Nuclear Cardiology (SPECT & PET)
A single photo emission computer tomography (SPECT) and cardiac positron emission tomography (PET) scan uses radioactive tracers to produce images of the heart. While SPECT scans measure gamma rays, the decay of the radiotracers used with PET scans produce small particles called positrons. Also, SPECT tracers generally last longer in the patient.
Patients are given a radioactive tracer intravenously (inserted in the blood stream). The tracers are detected by the imaging machine to provide three-dimensional images of the heart.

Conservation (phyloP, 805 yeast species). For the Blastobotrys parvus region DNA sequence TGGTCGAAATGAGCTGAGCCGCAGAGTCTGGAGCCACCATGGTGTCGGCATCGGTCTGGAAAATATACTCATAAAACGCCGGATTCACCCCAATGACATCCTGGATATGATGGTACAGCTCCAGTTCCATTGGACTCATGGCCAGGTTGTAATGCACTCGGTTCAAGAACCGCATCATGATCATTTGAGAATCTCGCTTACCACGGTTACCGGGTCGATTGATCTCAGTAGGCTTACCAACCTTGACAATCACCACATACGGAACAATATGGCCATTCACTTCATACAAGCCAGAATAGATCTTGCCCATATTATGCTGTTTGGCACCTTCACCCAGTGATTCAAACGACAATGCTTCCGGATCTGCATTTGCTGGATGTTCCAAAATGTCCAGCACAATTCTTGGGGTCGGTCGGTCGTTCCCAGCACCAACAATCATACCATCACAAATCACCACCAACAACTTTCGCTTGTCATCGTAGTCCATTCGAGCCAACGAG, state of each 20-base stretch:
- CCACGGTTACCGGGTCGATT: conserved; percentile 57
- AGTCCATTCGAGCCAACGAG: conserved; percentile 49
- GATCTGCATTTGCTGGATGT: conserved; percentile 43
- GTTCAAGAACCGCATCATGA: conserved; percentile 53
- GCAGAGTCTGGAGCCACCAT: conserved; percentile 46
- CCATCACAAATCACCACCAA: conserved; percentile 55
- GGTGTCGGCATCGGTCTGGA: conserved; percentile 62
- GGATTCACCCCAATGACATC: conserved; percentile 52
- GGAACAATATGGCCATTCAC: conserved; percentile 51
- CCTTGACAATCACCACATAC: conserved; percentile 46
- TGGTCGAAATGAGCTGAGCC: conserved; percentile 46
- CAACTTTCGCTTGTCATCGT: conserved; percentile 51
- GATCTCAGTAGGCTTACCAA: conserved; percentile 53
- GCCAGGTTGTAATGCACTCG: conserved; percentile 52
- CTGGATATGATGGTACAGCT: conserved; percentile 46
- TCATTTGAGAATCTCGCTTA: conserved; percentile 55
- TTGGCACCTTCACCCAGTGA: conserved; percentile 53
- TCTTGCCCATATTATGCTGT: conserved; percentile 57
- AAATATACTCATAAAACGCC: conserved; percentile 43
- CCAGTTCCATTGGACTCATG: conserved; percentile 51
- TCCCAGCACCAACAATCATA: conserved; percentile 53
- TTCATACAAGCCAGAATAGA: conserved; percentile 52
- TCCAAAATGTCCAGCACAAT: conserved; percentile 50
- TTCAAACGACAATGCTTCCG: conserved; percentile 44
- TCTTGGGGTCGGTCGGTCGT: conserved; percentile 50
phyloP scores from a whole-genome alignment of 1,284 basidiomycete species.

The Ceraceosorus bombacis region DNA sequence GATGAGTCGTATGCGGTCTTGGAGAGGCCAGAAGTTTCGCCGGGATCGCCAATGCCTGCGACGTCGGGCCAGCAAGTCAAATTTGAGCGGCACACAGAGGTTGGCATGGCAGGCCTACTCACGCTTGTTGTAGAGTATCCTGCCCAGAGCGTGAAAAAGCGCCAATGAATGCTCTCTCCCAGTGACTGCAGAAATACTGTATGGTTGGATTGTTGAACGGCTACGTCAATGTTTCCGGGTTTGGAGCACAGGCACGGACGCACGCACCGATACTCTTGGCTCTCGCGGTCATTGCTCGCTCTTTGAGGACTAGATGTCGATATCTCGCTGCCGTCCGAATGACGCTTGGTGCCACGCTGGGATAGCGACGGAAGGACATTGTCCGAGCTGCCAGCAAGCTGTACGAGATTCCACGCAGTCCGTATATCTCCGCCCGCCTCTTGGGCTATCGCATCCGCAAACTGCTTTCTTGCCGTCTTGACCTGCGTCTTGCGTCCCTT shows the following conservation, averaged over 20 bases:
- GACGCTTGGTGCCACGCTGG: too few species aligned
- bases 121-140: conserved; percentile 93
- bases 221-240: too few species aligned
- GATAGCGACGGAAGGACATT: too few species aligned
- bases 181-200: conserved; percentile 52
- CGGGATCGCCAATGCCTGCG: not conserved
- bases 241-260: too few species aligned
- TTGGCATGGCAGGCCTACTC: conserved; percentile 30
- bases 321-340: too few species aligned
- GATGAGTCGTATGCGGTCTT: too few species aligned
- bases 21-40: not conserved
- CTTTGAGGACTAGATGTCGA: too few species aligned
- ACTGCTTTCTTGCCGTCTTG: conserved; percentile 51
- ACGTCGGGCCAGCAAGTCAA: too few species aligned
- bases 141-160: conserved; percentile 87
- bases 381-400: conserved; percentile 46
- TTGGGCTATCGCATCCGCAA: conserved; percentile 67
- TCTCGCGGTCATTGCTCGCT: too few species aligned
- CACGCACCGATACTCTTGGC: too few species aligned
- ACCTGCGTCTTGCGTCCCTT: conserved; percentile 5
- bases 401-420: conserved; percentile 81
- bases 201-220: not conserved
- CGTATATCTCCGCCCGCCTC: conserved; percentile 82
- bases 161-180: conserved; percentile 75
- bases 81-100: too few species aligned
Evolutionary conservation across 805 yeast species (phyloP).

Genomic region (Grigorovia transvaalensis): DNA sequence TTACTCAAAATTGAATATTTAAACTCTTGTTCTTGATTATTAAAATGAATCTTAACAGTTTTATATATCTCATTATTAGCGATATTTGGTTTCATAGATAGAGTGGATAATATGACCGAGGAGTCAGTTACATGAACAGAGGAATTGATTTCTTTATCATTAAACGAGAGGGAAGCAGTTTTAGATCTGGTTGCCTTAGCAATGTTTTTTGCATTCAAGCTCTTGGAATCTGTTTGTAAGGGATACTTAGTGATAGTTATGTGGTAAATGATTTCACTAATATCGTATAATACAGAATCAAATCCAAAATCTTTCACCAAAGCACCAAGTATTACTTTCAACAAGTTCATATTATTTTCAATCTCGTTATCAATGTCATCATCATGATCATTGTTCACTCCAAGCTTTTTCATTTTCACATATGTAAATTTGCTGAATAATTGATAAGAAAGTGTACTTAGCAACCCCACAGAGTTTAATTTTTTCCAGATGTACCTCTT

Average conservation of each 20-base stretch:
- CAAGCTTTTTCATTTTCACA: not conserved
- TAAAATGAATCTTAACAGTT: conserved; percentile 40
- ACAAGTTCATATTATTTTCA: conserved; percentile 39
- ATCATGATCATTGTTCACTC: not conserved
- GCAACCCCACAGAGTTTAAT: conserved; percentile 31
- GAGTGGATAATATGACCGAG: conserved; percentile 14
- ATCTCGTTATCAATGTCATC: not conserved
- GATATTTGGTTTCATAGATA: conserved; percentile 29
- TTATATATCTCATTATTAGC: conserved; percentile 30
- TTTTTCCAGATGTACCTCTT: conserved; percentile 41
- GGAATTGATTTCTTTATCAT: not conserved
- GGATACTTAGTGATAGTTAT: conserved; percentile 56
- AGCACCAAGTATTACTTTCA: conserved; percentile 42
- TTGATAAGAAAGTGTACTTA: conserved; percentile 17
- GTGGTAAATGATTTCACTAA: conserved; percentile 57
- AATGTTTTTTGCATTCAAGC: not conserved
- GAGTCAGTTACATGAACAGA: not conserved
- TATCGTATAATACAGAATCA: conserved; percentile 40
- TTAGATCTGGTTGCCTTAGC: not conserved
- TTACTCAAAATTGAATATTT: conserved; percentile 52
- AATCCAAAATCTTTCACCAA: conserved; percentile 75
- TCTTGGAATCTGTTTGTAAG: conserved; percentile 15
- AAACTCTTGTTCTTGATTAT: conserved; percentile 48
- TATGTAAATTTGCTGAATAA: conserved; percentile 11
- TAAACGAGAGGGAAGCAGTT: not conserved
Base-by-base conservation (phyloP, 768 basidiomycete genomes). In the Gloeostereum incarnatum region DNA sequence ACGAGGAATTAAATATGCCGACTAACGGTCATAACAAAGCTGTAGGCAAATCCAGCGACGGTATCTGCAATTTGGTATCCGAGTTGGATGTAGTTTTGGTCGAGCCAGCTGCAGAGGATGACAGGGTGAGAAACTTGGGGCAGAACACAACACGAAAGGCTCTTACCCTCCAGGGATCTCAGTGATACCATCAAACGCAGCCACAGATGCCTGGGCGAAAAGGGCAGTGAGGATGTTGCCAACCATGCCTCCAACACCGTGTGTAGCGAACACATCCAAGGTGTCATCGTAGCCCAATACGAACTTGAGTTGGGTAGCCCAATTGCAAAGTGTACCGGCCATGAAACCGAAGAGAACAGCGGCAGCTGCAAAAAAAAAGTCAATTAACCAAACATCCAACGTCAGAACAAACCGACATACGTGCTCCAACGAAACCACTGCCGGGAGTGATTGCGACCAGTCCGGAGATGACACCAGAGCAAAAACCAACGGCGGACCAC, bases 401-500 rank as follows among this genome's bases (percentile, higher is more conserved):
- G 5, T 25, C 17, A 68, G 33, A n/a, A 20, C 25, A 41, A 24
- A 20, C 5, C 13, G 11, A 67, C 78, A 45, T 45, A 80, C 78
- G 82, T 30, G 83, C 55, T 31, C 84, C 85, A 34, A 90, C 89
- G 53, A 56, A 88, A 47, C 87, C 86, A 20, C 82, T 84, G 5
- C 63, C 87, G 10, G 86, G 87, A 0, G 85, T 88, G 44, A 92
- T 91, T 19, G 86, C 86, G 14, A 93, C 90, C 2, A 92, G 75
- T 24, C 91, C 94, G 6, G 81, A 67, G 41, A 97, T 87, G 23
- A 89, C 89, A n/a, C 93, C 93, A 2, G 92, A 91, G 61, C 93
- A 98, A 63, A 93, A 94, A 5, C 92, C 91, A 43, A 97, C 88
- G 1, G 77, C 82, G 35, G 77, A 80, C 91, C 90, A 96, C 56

A cardiac SPECT and PET scan can be used to:
- Identify abnormal heartbeats (arrhythmia)
- Monitor the performance of heart valves
- Measure the size of the heart and thickness of heart walls and valves
- Gauge the ability of the heart to properly pump blood
- Identify other diseases present
- Spot blood clots
- Identify congenital heart defects
- Monitor the performance of implanted cardiac devices